Making your relationship work with tenacity
A couple we know celebrated their 70th wedding anniversary a short time ago. Teressa and I feel pretty accomplished here in our 31st year of matrimony, but compared to 70, we’re rookies!
We know this couple well, having worked with them in ministry for several years. They are an inspiration, and I’d say more so because they aren’t perfect.
I’ve known a few couples who seem to have it all together. Never a cross word. Always doing small kindnesses for one another. Never a complaint about one another. Those folks are inspiring, too, but it’s almost like they’re from another planet.
Indeed, even after 70 years together, my friends can be a bit rough around the edges. They know one another’s every last quirk and can be quick to point out the annoying ones.
She can be taciturn when she’s being businesslike and he’s got a sense of humor reminiscent of a teenaged boy.
He’s got patience for miles, but when he’s pushed to the end of it, he’ll be direct and unbudging.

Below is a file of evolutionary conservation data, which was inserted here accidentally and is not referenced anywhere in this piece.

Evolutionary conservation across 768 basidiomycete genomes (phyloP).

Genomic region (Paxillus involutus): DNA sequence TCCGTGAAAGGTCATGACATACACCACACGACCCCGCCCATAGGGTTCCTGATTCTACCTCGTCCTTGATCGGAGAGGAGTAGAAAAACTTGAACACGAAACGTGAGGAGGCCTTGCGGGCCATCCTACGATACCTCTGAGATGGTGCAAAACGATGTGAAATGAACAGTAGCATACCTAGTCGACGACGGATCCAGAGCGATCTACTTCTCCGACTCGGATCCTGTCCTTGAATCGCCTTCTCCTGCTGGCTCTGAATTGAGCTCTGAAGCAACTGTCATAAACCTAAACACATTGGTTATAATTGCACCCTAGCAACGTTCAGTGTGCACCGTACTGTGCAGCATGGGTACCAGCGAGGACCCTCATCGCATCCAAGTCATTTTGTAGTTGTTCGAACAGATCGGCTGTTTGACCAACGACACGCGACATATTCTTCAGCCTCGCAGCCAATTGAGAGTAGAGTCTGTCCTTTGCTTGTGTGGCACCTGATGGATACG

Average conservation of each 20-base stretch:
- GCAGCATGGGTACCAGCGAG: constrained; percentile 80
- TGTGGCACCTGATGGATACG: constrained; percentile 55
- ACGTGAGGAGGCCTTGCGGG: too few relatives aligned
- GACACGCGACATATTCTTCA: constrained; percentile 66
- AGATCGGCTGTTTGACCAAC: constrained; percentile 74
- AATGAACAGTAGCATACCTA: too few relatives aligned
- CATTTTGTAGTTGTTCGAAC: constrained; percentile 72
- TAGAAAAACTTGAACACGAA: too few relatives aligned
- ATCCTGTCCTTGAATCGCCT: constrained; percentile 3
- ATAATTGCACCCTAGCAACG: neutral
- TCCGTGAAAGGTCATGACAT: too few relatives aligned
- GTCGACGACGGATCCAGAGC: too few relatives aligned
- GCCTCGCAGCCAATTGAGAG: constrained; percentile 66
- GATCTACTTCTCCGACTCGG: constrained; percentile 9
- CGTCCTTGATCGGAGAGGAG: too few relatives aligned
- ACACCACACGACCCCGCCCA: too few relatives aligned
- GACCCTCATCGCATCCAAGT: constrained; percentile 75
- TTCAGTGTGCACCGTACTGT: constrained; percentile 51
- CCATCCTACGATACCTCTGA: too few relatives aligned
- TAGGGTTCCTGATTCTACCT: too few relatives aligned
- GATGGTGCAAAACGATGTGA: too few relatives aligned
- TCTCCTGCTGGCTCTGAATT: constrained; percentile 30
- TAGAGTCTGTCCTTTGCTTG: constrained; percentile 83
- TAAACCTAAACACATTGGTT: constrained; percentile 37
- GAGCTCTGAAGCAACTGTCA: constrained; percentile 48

She has her ideas about how younger women should behave—ideas formed in her youth during the 1940s—and isn’t shy about voicing them.
And when they’re steamed with one another they’ll be quite brittle while they work off whatever got them riled up.
But they’ll both tell you there’s never been a doubt about staying together. Through thick and thin, despite one another’s quirks and 70 years’ worth of annoyances, some disappointments and lots of time working too long and hard to see much of each other, they’ve never wavered in their commitment.
They’ll tell you they stood before God and man and said “’til death do us part” and that’s what they meant.
One thing I love about being around them is that even when they’re annoyed with one another they don’t let anyone else pile on.
If someone wants to chime in with their own criticism of their spouse, both shift from their own venting to defense mode, gently explaining why their spouse acted like they did, and why they themselves should’ve seen it coming and approached the situation differently.
That’s because they went into their marriage with a belief that if it ever came down to the two of them against the world, they’d stand back to back and defend their union against all comers.
And they’re tenacious about it.
Rev. James Hogan is a native of Stowe Township and serves as pastor of Faithbridge Community Church in McKees Rocks.